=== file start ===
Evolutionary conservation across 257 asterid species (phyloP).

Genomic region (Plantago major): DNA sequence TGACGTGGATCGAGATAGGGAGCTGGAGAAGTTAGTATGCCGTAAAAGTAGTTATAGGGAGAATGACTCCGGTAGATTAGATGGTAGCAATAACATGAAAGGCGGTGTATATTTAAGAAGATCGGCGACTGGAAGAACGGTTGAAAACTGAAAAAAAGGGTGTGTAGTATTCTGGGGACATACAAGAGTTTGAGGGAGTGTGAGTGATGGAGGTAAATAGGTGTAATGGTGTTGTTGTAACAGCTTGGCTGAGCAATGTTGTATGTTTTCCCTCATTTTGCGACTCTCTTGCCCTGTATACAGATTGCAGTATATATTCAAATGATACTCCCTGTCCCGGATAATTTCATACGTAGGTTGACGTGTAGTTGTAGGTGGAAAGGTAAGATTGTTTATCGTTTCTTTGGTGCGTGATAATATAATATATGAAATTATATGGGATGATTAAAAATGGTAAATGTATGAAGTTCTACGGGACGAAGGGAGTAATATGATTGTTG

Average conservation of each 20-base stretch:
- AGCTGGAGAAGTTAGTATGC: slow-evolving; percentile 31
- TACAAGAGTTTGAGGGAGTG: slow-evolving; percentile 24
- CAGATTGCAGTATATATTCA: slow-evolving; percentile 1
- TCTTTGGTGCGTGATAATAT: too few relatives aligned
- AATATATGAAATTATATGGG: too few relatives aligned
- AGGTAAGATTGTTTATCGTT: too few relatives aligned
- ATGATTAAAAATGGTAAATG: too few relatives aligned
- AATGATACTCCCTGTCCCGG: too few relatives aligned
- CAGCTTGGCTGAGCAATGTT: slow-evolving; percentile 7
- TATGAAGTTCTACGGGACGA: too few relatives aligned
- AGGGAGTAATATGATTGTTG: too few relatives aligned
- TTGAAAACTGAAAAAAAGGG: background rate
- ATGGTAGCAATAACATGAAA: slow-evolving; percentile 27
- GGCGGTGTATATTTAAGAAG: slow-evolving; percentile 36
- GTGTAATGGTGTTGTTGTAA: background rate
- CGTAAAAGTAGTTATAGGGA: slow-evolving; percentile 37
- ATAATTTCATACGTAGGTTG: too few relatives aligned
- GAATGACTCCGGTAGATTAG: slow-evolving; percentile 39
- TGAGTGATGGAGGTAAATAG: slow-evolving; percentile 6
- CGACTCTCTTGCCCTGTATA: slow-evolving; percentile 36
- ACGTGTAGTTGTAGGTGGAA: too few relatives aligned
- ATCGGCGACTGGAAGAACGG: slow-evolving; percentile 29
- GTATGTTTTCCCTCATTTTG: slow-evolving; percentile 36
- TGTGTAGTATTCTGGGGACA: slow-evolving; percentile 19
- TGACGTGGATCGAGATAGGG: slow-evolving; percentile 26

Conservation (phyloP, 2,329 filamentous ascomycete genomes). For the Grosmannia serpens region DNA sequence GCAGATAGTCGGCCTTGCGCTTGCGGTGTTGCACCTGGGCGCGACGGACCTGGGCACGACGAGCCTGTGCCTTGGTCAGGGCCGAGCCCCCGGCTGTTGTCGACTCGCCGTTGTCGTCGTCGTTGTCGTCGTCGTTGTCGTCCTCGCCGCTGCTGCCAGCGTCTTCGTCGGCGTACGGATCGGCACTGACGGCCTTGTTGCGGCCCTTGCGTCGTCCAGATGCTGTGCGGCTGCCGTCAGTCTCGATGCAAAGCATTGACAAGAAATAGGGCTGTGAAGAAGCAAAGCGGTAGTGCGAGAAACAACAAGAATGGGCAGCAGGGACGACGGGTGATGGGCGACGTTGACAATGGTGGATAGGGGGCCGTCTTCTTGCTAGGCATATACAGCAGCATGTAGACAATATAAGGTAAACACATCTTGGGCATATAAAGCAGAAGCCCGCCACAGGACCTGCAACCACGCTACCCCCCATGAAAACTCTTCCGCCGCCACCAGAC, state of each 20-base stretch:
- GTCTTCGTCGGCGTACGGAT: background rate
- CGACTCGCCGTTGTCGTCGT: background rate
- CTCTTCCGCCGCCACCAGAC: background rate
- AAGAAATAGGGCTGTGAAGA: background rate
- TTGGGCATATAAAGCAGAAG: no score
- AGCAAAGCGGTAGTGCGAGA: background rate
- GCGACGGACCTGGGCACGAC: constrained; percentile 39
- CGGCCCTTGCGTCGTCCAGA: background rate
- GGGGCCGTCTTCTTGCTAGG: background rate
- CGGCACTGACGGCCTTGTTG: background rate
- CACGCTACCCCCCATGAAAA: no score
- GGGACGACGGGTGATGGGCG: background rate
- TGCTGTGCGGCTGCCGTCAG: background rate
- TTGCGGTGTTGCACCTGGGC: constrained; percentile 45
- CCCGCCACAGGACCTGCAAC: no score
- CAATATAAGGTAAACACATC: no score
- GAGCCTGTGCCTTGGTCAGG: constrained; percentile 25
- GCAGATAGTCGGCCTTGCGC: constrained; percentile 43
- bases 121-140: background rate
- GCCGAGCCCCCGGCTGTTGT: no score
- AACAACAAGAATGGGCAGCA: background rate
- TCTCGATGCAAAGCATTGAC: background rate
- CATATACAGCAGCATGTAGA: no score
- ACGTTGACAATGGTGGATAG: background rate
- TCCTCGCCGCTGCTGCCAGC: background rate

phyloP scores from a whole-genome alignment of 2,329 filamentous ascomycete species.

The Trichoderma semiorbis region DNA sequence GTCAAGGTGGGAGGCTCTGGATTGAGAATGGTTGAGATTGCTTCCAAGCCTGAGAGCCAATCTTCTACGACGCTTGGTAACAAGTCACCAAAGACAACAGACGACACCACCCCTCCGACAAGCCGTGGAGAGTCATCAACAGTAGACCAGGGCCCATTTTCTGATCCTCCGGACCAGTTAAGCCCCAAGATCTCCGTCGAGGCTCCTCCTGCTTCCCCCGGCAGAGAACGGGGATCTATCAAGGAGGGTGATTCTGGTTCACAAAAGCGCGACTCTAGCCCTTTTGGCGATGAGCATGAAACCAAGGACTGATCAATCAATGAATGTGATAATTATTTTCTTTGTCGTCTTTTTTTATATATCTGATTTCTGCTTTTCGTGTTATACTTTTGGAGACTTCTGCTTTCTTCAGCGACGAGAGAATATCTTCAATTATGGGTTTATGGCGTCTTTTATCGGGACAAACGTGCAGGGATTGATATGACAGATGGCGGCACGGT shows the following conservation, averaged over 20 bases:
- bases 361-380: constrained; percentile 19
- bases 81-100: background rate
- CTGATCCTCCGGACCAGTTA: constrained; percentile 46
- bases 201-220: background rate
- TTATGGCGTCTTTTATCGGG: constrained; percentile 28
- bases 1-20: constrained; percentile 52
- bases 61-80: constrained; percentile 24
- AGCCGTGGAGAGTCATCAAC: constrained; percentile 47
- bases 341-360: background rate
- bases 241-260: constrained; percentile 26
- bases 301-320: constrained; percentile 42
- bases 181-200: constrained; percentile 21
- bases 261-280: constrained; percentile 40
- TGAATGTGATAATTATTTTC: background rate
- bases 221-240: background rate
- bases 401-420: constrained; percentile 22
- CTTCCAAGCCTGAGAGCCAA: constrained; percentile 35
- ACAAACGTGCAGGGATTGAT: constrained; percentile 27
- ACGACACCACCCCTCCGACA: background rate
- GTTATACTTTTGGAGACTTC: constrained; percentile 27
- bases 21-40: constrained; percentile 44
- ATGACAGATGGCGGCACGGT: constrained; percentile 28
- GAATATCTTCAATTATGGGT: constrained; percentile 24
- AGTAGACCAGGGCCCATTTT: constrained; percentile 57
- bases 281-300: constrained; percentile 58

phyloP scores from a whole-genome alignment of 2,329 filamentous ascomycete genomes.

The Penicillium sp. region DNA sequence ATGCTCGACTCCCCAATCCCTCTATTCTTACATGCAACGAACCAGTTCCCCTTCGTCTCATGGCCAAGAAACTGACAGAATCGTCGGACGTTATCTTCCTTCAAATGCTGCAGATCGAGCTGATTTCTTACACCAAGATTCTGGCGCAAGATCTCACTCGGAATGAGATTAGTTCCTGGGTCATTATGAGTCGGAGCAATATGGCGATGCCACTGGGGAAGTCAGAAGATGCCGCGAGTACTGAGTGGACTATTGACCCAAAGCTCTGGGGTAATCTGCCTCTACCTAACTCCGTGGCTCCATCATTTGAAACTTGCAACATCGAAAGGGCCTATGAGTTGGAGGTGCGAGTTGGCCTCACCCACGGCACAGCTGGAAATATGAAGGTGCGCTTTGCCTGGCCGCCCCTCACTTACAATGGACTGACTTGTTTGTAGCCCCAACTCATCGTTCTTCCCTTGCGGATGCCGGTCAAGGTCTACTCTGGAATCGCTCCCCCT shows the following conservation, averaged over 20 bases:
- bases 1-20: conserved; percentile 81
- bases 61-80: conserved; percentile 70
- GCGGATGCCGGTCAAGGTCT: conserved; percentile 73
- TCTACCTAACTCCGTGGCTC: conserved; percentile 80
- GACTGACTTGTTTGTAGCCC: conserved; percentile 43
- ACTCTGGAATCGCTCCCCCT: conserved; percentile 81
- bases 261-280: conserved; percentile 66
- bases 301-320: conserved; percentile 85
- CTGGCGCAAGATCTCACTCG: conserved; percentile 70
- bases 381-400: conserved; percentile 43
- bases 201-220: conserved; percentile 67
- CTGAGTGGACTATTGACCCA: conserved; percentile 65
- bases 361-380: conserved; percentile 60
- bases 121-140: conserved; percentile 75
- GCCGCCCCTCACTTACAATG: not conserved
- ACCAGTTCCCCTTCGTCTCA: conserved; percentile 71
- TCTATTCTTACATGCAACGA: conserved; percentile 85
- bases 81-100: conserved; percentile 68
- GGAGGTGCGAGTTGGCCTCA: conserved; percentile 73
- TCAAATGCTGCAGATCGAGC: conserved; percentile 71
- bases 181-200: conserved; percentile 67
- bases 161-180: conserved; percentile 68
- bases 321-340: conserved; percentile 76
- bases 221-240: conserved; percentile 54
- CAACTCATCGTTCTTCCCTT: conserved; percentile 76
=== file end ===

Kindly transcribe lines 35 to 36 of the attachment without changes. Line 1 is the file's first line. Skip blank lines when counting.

- AGCAAAGCGGTAGTGCGAGA: background rate
- GCGACGGACCTGGGCACGAC: constrained; percentile 39